Post-Occupy (Pre)Occupations

Over a year later, members of Occupy Harvard continue to engage in activism inspired by the movement, and reflect on its legacy on campus.
By Nathalie R. Miraval

Hundreds of protesters gathered on the evening of Nov. 9, 2011. They made their way through Harvard Yard, to the Law School, and later down to Mass. Ave. to convey disapproval of expanding income inequality in the United States. Confusion ensued as security guards closed gates to prevent non-Harvard affiliates from entering the Yard.

Facing resistance, demonstrators at Harvard pushed their way through the gates in small numbers. Later that night, about 120 protesters convened and began constructing a tent city in front of University Hall.

Harvard Yard was occupied.

Over a year later, members of Occupy Harvard continue to engage in activism inspired by the movement, and reflect on its legacy on campus.

“For me it’s not ended in any way,” says Umang Kumar, who graduated from Harvard Divinity School last year. He continues, “The group has dispersed, so I think we are still learning things, we are still coming to grips with what this movement is and how it has functioned and what it can be.”

For many members, Occupy Harvard was a way of drawing the student body’s attention to the growing inequality in the United States. They believed that Harvard could help reshape the economic structures and therefore diminished the gap between increasingly stratified classes.

Gabriel H. Bayard ’15 helped organize the event and lived in the tents for 13 days. He says camping was a powerful way to show solidarity with Harvard’s custodial workers, many of whom, he says, were not receiving fair payment.

Administrators and Occupy Harvard protesters negotiated a new contract in November of last year, giving Harvard employees who were hired indirectly the same access to benefits as directly hired employees. The contract also gave janitors more full-time work and eliminated split shifts, and gave them a wage raise of up to three percent a year, according to a press release by the Service Employees International Union Local 615.

With the contracts renegotiated and Thanksgiving around the corner, Bayard said he was ready to sleep on a bed. In December, impending cold winter nights led occupiers to take down their tents, dismantle their tarp-covered dome (which housed a library and provided shelter for occupiers), and go home for the holidays.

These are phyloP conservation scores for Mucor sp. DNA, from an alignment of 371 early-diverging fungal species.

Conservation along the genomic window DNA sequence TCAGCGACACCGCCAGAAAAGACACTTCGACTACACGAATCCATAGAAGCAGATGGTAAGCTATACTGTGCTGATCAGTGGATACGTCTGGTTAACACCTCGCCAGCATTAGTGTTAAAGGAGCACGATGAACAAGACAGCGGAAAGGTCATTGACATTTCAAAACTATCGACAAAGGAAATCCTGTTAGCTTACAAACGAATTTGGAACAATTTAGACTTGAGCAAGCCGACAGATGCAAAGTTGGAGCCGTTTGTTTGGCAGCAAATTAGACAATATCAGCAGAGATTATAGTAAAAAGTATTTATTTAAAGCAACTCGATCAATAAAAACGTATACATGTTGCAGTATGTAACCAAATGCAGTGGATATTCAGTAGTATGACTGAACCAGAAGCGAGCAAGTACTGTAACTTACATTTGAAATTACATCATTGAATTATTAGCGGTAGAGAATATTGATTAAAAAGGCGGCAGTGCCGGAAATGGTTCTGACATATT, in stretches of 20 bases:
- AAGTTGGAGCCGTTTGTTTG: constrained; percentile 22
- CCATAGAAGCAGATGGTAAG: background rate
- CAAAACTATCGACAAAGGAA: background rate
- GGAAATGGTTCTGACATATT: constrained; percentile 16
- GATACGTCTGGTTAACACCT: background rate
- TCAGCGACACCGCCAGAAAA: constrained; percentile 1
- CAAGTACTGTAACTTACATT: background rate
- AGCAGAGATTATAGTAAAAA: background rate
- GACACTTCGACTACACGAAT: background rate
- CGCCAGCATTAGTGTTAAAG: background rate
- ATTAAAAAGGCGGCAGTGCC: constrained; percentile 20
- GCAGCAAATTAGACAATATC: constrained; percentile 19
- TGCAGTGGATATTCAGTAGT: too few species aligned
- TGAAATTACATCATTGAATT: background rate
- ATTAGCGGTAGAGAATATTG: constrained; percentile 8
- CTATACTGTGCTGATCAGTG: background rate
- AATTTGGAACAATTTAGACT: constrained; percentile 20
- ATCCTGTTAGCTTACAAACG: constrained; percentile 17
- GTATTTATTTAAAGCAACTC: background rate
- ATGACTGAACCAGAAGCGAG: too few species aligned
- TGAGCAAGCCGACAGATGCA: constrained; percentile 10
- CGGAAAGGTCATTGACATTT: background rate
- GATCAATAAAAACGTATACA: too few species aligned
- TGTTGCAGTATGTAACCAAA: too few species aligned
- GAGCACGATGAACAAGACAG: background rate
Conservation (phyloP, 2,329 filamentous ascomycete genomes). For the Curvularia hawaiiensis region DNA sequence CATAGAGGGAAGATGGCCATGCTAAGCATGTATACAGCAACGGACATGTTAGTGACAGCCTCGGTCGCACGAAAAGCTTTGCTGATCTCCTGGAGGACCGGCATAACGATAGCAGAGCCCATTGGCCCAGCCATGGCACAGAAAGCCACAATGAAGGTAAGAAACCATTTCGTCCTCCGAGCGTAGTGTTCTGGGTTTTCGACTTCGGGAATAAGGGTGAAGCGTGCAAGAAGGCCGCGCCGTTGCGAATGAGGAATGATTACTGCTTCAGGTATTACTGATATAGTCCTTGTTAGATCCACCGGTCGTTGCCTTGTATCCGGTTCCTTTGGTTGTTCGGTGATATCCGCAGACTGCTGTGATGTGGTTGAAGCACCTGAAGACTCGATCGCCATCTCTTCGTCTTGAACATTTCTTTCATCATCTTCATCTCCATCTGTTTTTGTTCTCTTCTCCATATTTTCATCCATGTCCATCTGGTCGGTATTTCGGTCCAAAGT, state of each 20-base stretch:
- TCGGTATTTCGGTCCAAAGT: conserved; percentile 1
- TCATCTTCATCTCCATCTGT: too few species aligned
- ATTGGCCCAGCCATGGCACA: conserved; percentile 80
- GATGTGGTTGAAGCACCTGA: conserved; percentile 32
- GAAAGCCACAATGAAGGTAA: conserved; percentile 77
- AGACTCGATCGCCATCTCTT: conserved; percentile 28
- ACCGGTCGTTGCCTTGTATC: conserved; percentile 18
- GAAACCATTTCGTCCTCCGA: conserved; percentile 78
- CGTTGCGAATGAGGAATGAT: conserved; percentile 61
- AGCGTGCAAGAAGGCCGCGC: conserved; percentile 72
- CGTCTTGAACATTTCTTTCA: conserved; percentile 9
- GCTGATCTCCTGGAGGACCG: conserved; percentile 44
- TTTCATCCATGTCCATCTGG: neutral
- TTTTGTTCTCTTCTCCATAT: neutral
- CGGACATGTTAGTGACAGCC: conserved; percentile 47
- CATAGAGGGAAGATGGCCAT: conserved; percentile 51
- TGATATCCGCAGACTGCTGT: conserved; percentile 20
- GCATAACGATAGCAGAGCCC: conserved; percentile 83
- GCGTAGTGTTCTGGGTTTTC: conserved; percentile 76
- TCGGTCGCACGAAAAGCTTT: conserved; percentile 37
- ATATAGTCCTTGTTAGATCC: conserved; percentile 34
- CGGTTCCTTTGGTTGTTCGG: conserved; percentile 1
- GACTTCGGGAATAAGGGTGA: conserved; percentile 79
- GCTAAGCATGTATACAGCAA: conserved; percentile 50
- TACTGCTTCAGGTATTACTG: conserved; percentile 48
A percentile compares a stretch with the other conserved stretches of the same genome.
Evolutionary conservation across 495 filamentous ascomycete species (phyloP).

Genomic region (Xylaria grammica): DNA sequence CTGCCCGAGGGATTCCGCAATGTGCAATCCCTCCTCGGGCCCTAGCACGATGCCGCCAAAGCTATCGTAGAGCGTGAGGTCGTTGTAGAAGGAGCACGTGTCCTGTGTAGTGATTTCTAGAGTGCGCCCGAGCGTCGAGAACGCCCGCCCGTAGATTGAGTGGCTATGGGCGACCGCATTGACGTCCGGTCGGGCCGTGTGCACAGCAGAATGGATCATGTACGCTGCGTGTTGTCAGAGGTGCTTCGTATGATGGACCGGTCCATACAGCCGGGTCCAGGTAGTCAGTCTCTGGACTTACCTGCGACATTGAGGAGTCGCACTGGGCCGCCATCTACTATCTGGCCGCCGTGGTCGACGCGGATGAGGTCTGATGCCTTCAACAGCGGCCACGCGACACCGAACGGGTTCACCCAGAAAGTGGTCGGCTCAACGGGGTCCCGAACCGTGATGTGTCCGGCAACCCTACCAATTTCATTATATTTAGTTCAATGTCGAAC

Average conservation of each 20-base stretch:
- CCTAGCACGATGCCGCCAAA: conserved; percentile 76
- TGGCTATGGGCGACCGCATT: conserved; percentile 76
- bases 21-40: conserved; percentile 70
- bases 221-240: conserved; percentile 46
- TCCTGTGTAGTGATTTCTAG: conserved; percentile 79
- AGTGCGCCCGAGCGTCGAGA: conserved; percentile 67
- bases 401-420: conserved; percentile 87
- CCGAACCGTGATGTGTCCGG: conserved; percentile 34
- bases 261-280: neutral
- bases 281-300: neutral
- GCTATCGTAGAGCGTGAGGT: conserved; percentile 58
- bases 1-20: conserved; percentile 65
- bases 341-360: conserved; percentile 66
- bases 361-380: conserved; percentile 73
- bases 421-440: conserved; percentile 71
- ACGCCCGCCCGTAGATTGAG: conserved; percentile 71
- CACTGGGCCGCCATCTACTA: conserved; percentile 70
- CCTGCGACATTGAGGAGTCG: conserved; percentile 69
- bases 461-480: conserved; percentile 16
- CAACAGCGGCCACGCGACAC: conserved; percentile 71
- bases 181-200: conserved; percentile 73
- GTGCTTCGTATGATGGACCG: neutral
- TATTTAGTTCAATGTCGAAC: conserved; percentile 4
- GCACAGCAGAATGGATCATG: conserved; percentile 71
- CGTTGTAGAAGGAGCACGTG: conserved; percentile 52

Even though Occupy Harvard no longer has a physical space in the Yard, Bayard and other activists continue to be involved in the movement.

Umang still goes to biweekly general assembly meetings to discuss various issues important to attendees, including what incarnation is most suitable for Occupy today.

“There’s a heartbeat that’s going on,” Umang says, describing the movement. “Maybe it doesn’t have definite shape but it can come back.”

Aside from their lingering ties to Occupy, many of the original protesters are involved in other movements on campus that are addressing similar issues in different ways.

“Keeping the name ‘Occupy’ wasn’t necessary for a lot of the groups involved after the physical occupation ended,” says S. Krishna Dasaratha ’13, who was also involved in the movement. “A lot of the concerns that are brought up are still being addressed,” he says.

Justin A. Jungé ’03, a post-doctoral student who has been working in the psychology lab in William James Hall for the past four years, originally joined the Occupy movement because he, too, felt something had to be done about the country’s growing inequality. He says his colleagues were supportive of his involvement in the movement.

Jungé, along with Bayard and Dasaratha, is part of a group on campus called the Responsible Investment at Harvard Coalition, which advocates for, among other things, a more transparent money management policy and a social choice fund. They met protesting in Occupy Harvard, and all three said that the group was a product of the movement. According to them, Responsible Investment at Harvard is a more effective way of reaching out to the student body because it conveys a clear message, something Jungé says Occupy did not do very well.

The protesters said that even though they received backlash from the undergraduate community, Occupy helped inspire a conversation on campus that has had a lasting impact. All activists pointed to the passing of three Undergraduate Council referenda proposals on Nov. 17 as evidence of the campus’s changed spirit, one that is more open to social justice. The referenda—which supported divestment of University funds from the fossil fuel industry, the creation of a social choice endowment fund, and a reconsideration of the College’s sexual assault policies—received overwhelming support from the student body, winning 72 percent, 80.5 percent, and 85 percent of the vote, respectively.

The activists say the support for the referenda gave them hope.

“Every time I have a conversation with someone and they respond positively to a social justice issue it feels good,” Bayard says. “You think to yourself, that person can be running some big corporation tomorrow.”

Dasaratha agrees. “I think Harvard students, after they graduate, assume some of the most influential positions in our society,” Dasaratha says. “If they are committed to social change, change will happen.”

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